biz with babies
Posted by Lauren on June 25, 2002 at 16:15:31:
In reply to: dive in the henna posted by Alissa on June 25, 2002 at 15:37:00:Working with the public at large is
: stressful, and it's often difficult for new moms to find long hours
: away from the baby anways (especially if you breastfeed, and what I
: preferred to do as well).
I've found that when I mention them up front, most people are willing
to work with me around my kids. They'll either come over after the
older one is in bed for the night (7:00) or when his dad is home to
watch him, or let me bring the baby along on the job. If I bring the
baby, I give them a free hour for every three to make up for the time
I spend nursing and changing him. Of course, this will only last as
long as he's mostly sleeping.
I've taken the new baby to street fairs and Rennaissance Faires and
SCA events and just fed him in the booth and the only comment I've
gotten was a few women came up to compliment me on being bold enough
to nurse in public. I am extremely discreet, showing less skin
nursing than most of the women in the faire with their tight push-up
bodices. I do keep a bottle of hand sanitizer conspicuously
displayed and am careful to have people see me use it after every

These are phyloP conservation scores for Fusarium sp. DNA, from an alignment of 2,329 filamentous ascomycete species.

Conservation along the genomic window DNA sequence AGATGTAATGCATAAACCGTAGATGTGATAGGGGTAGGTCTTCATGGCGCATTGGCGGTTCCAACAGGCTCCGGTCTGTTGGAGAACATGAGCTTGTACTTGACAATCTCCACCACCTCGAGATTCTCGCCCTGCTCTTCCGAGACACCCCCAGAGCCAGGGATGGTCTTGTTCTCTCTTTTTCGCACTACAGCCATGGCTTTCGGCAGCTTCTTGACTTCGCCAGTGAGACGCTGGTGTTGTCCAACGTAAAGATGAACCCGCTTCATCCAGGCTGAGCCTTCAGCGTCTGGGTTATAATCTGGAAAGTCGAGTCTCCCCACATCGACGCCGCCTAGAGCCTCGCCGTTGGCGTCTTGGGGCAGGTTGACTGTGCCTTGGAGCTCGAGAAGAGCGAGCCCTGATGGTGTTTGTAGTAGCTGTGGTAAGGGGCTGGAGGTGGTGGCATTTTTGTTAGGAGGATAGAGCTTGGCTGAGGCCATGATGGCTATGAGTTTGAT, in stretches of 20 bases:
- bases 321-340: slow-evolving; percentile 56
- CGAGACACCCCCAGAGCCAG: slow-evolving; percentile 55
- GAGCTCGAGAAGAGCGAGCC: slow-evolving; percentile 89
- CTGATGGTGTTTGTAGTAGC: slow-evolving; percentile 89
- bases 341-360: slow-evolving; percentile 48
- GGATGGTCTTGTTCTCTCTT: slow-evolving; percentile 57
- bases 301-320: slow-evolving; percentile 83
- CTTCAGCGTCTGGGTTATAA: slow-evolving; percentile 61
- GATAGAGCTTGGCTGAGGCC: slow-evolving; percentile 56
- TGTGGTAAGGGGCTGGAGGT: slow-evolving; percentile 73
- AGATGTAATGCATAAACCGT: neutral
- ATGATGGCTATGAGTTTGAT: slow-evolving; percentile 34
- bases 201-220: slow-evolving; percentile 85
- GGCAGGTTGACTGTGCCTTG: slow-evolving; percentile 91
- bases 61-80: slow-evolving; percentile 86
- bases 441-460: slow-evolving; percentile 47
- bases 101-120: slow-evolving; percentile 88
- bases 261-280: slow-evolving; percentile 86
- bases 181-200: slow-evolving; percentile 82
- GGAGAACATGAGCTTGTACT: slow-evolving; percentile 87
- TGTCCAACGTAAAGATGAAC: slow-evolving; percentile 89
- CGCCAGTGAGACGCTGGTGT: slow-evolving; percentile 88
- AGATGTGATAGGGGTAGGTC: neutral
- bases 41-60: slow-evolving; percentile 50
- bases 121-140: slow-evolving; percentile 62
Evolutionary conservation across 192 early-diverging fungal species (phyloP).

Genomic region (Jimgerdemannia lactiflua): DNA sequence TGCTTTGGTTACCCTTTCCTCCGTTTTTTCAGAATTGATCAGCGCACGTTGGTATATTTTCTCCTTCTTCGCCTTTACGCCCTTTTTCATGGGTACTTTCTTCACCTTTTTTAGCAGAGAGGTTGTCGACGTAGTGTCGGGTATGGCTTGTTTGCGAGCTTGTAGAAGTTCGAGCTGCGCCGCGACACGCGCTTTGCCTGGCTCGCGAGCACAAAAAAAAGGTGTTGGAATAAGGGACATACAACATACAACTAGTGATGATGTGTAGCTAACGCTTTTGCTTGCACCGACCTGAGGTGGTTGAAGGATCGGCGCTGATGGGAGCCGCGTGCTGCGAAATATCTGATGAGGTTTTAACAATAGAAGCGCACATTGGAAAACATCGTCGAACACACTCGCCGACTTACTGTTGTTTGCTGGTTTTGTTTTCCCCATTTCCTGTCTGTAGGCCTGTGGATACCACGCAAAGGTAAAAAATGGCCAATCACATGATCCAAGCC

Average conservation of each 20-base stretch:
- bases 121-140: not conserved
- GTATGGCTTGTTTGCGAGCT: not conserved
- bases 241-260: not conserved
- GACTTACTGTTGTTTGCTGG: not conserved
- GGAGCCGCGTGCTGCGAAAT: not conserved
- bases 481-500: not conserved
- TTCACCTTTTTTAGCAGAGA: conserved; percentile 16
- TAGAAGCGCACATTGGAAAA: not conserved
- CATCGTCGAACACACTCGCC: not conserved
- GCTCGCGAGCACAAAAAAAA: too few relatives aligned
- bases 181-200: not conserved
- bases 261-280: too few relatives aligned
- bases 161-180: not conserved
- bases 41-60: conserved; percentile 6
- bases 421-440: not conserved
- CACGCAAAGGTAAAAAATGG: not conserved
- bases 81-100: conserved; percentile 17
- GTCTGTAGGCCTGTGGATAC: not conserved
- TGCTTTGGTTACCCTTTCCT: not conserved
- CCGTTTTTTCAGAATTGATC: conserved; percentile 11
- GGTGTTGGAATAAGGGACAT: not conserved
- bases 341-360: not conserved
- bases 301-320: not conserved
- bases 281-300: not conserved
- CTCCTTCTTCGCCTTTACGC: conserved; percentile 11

feeding or diaper change. It's also good to take an enforced break
every couple hours, even for a short time. People in general have
been willing to wait the few minutes until he's done. One day he was
really fussy and I just put him in a sling all day and worked around
him, even nursing while I drew! Also, people are forever coming up
just to look at the baby, and they tend to look at design books and
CDs and stuff, and once they're into a conversation, I've got another
customer. My older son (3 1/2) has been overheard walking around
just outside the booth and say "excuse me- would you like some
henna? My mommy is doing henna right over there!" Totally
unprompted, terribly cute. I've also seen go up to someone who's
walking away after looking and telling them they forgot their henna.
Slightly embarrassing but it usually cracks up people who overhear.
Of course, this whole thing only works if you've got low-stress kids
that like new people, and someone else (adult!) to help out in the
booth while you're occupied and make sure the kids and the stuff in
the booth aren't carried off while you're in design mode. I couldn't
even think of doing this without my husband.
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